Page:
Si c'était a Refaire (1976)

Original Title : Si c'était à refaire
Director : Claude Lelouch
Writer : Claude Lelouch
Genre : Drama
Country : France
Language : French
Producer : Claude Lelouch
Music : Francis Lai
Photography : Jacques Lefrançois
IMDB ID : 0075215
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poster for "Si c'était a Refaire" by Claude Lelouch (1976)
Si c'était a Refaire (1976) - Claude Lelouch


Catherine Deneuve Catherine Berger
Anouk Aimée Sarah Gordon
Charles Denner L'avocat
Francis Huster Patrick
Colette Baudot Lucienne Lanot
Jean-Jacques Briot Simon Berger
Jean-Pierre Kalfon Le bijoutier
Valérie Lagrange La fille de Sarah
Georges Staquet L'agent immobilier
Niels Arestrup Henri Lanot
Albina de Boisrouvray Zoé
Bernard-Pierre Donnadieu Claude Blame
Paul Deheuvels Une gardienne de prison
Marie-Pierre de Gérando Le banquier
Michel Ruhl Herself
Elie Chouraqui Le dragueur (uncredited
Betty Mars Herself (uncredited


For assistance to murder Catherine Berger (Catherine Deneuve) is sentenced to 20 years' imprisonment. There she gives birth to a son, Simon (Jean-Jaques Briot). After her release Catherine wants to make up for the lost years and tries to built up a close relationship to her already grown-up son. Despite some tensions when she finds out that Simon has a love affair with her best girl-friend Catherine's efforts work out and in the "happy" end they become a real family when she finds the perfect lover - Simon's teacher.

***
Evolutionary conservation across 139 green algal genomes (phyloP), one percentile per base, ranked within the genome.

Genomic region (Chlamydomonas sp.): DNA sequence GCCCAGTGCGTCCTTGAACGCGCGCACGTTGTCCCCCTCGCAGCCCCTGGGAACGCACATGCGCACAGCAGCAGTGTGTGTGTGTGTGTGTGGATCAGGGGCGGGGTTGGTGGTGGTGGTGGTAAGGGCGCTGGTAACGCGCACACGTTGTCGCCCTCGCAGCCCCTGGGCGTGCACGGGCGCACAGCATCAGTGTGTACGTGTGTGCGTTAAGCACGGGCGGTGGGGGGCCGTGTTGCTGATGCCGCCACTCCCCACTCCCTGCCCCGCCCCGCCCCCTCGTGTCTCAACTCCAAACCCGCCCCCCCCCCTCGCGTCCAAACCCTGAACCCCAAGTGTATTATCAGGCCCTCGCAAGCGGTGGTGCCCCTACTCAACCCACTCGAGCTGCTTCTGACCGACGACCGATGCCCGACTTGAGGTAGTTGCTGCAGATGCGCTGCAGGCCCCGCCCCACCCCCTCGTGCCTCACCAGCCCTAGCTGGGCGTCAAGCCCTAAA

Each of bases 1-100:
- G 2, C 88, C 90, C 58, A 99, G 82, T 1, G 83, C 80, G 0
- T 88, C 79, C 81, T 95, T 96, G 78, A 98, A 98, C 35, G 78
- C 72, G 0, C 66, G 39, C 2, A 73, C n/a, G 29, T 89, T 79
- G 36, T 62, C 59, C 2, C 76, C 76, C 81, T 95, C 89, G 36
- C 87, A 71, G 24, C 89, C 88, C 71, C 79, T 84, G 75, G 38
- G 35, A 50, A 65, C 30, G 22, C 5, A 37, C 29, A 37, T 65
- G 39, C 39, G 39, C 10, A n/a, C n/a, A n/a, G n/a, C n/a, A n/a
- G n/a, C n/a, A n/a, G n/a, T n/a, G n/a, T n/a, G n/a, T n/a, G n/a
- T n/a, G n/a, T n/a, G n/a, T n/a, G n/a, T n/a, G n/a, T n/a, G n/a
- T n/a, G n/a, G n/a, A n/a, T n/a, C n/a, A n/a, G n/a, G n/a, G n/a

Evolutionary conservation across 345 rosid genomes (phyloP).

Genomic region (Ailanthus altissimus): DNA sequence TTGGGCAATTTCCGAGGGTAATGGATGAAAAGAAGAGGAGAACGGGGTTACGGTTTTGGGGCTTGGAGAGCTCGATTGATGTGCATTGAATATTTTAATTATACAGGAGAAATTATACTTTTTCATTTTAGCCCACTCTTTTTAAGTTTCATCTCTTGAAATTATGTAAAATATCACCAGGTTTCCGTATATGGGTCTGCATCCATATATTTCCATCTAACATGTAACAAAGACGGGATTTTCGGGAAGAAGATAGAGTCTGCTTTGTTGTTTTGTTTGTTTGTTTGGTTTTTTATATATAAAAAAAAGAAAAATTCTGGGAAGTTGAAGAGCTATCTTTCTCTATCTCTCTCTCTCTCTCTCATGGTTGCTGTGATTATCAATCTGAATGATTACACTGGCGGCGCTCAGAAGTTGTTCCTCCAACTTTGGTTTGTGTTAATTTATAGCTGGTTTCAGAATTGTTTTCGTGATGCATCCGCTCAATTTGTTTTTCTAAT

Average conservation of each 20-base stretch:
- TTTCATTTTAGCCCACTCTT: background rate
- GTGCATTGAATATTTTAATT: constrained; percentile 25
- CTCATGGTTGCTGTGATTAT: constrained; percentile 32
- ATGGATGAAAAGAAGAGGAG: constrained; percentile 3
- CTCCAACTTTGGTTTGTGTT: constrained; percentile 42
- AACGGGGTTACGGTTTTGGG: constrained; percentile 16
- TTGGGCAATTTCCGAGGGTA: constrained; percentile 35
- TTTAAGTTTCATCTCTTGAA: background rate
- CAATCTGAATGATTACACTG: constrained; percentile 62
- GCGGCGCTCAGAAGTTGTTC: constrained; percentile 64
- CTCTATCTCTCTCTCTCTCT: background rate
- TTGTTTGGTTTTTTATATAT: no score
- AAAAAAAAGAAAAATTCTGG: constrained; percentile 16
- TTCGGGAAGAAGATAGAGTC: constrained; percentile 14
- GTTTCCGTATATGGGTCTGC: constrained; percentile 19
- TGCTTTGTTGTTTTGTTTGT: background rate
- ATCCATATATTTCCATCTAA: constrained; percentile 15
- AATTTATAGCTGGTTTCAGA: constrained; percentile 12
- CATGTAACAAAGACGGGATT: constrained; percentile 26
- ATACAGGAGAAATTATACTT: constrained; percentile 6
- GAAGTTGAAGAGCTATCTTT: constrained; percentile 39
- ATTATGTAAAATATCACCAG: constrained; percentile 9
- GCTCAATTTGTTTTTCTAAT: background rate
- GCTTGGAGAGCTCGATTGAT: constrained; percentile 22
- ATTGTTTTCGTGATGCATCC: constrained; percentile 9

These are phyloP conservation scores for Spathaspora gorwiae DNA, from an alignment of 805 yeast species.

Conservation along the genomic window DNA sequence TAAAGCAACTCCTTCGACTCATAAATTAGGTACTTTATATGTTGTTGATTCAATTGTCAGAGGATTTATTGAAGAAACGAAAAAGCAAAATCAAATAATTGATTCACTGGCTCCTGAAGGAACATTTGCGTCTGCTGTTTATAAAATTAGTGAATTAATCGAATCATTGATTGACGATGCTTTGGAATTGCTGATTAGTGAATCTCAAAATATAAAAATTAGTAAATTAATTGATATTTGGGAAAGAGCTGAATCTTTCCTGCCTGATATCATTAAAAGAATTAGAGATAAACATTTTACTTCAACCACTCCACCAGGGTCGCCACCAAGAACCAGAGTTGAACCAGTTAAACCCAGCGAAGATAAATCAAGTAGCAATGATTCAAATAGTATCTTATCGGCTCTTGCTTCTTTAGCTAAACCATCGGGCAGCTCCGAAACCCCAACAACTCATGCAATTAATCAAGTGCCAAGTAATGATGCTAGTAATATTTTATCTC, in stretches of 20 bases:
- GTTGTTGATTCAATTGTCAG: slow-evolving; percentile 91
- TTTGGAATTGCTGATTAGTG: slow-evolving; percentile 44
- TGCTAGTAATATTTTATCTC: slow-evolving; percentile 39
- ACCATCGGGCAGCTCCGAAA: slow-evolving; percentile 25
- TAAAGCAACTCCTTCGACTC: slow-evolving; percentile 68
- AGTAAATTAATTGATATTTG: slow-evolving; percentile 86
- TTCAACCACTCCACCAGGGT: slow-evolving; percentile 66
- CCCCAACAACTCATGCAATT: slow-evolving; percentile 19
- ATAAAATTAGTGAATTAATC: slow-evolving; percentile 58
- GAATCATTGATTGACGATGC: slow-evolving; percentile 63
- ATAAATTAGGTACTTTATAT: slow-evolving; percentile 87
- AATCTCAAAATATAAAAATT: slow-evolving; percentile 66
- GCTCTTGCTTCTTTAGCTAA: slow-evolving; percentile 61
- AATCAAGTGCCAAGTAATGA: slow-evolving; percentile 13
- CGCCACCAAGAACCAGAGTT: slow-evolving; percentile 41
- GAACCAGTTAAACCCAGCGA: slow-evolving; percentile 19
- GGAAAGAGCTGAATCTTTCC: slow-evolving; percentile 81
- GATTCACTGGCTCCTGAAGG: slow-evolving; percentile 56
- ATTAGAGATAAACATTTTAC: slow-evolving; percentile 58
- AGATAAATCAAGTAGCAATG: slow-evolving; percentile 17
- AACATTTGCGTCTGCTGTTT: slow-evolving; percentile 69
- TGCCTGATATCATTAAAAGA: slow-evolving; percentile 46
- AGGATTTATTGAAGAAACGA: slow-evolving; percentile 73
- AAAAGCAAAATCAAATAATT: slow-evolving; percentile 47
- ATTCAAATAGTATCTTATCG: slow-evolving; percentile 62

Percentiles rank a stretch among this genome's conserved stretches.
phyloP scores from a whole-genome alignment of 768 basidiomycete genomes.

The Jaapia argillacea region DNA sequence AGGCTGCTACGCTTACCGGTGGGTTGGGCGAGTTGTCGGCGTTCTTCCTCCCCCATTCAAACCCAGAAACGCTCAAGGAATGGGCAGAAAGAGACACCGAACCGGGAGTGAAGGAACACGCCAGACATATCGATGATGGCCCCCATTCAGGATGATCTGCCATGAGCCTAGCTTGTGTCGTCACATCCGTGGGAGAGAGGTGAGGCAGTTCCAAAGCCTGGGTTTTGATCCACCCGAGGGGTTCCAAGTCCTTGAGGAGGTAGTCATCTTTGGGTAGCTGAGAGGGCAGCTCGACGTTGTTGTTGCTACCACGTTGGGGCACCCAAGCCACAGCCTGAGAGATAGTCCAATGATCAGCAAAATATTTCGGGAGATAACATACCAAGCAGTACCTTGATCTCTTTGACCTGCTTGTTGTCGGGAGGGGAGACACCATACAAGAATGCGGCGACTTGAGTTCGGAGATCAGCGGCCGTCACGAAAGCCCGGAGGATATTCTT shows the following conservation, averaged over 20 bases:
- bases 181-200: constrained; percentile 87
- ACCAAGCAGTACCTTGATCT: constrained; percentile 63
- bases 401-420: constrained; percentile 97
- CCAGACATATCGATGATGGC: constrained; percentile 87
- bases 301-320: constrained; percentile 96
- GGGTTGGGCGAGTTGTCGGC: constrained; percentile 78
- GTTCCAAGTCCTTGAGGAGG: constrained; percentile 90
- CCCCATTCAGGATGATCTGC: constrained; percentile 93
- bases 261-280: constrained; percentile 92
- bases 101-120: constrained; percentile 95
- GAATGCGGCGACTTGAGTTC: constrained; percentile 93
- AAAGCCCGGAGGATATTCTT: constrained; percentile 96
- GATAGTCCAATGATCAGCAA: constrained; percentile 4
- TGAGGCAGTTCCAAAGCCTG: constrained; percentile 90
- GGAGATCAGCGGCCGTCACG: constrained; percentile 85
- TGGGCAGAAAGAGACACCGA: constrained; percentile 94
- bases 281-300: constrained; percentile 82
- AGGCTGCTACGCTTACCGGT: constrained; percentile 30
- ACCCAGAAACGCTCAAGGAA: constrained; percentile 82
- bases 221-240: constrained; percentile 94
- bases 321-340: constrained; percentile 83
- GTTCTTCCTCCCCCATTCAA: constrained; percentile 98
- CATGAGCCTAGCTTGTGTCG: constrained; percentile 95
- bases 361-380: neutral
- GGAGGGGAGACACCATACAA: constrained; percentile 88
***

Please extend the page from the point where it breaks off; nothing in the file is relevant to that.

The best years in life are those that lie ahead. (Contains spoilers) One morning the door of a prison cell is opened and a guard announces to convict number 70/13: You're free. A cab takes Catherine Berger (Catherine Deneuve) to the railroad station from where a train brings her to Aix-En-Provence - for the most important appointment of her life. The taxi-driver eyes her curiously through the rear-view-mirror and a fellow traveler tries to flirt with her. But all she can think of is her son: She is finally going to meet him for the first time since his birth 14 years ago. She remembers the terrible events that cost her 16 years of her life: When she was 19, she worked as a secretary. Her boss offered her a glass of champagne, drugged and violated her. The revenge that Henri, her fiance, planned went terribly wrong. All he wanted was to beat up the rapist - but their efforts to make his accidental death look like a hold-up brought them 20 years in prison. When Henry hangs himself, Catherine realizes that there is only one thing in life that can help her survive the next years: a child. Someone who will wait for her when she comes out of prison. Her lawyer (Charles Denner) is indignant when she tells him what "service" she expects of him and turns her down. In a female prison the selection of potential fathers is rather limited, but eventually she manages to single out an attractive male nurse...Simon, her son grows up in a children's home - Her lawyer helped to prevent an adoption. Not many ex-convicts have this much luck: Catherines first destination brings her to Lucienne, Henris mother, who welcomes her as if she were her own daughter and helps her find a job. From now on Catherine is selling lamps, or, as she calls it: light. They invite Simon for the holidays. Catherine showers her son with presents, but only when his school-time is near does she feel able to tell him the truth. Simon goes to grammar-school and even locates his father. But the father of his choice is his smart and free-minded history teacher. However, the boy who accepted the changes in his life with admirable nonchalance behaves like a rascal at times. Whenever his mom has a liaison, he sends the gentleman in question an anonymous letter, revealing her past... The mother-son relationship turns into a threesome when Sarah Gordon (Anouk Aimee), a notorious marriage impostor and Catherines former cell-mate, turns up and - as Catherine sees it - seduces her innocent boy. At least they're merciful enough to invite mom to take lodgings with them. Finally mom is ripe to meet the history teacher... From a prison-cell to the peak of the Montblanc - This film makes it seem possible. Go into details and it seems implausible: A warden who tells a prisoner: "Goodbye Catherine. We grew quite fond of you". An ex-convict who finds a job immediately and is promoted to managing director within a year. A boy who grows up in an orphanage without suffering psychic damage (child-abuse and crack are not even mentioned - but we're in the french province). And yet - the result is so optimistic and life-affirming that it takes the wind out of the critic's sails. That's the reason feel-good-movies are made: watch it - and you feel good. This has been one of my favorite films since I've first seen it as a child. If an unhappy person would ask me which film I would recommand to cheer him/her up - Here is one of my choices.